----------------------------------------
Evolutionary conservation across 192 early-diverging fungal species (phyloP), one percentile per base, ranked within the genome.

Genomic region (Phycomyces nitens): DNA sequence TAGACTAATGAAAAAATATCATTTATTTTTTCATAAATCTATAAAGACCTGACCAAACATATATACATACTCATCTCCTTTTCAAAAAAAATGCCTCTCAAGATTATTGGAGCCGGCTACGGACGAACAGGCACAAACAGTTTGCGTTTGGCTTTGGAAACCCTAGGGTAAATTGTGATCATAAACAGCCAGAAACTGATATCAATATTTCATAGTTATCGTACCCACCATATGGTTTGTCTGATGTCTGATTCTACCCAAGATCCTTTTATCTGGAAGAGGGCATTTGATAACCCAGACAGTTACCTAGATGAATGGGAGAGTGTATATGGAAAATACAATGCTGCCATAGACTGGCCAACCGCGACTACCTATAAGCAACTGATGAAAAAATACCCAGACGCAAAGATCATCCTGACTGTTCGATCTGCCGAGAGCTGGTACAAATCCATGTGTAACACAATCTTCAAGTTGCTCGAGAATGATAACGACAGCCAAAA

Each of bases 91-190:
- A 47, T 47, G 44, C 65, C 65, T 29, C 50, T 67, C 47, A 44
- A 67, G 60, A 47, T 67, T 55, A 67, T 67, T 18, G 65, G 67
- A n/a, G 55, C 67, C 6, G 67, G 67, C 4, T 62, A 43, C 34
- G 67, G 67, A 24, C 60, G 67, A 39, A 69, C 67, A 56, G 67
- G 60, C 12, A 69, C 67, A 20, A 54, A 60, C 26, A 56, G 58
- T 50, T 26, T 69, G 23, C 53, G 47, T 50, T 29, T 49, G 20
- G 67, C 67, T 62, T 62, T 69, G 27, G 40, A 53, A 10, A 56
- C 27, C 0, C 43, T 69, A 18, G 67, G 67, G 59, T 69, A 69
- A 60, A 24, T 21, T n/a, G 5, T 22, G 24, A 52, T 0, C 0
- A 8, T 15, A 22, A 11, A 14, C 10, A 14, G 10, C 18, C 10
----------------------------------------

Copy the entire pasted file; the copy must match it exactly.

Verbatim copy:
Evolutionary conservation across 192 early-diverging fungal species (phyloP), one percentile per base, ranked within the genome.

Genomic region (Phycomyces nitens): DNA sequence TAGACTAATGAAAAAATATCATTTATTTTTTCATAAATCTATAAAGACCTGACCAAACATATATACATACTCATCTCCTTTTCAAAAAAAATGCCTCTCAAGATTATTGGAGCCGGCTACGGACGAACAGGCACAAACAGTTTGCGTTTGGCTTTGGAAACCCTAGGGTAAATTGTGATCATAAACAGCCAGAAACTGATATCAATATTTCATAGTTATCGTACCCACCATATGGTTTGTCTGATGTCTGATTCTACCCAAGATCCTTTTATCTGGAAGAGGGCATTTGATAACCCAGACAGTTACCTAGATGAATGGGAGAGTGTATATGGAAAATACAATGCTGCCATAGACTGGCCAACCGCGACTACCTATAAGCAACTGATGAAAAAATACCCAGACGCAAAGATCATCCTGACTGTTCGATCTGCCGAGAGCTGGTACAAATCCATGTGTAACACAATCTTCAAGTTGCTCGAGAATGATAACGACAGCCAAAA

Each of bases 91-190:
- A 47, T 47, G 44, C 65, C 65, T 29, C 50, T 67, C 47, A 44
- A 67, G 60, A 47, T 67, T 55, A 67, T 67, T 18, G 65, G 67
- A n/a, G 55, C 67, C 6, G 67, G 67, C 4, T 62, A 43, C 34
- G 67, G 67, A 24, C 60, G 67, A 39, A 69, C 67, A 56, G 67
- G 60, C 12, A 69, C 67, A 20, A 54, A 60, C 26, A 56, G 58
- T 50, T 26, T 69, G 23, C 53, G 47, T 50, T 29, T 49, G 20
- G 67, C 67, T 62, T 62, T 69, G 27, G 40, A 53, A 10, A 56
- C 27, C 0, C 43, T 69, A 18, G 67, G 67, G 59, T 69, A 69
- A 60, A 24, T 21, T n/a, G 5, T 22, G 24, A 52, T 0, C 0
- A 8, T 15, A 22, A 11, A 14, C 10, A 14, G 10, C 18, C 10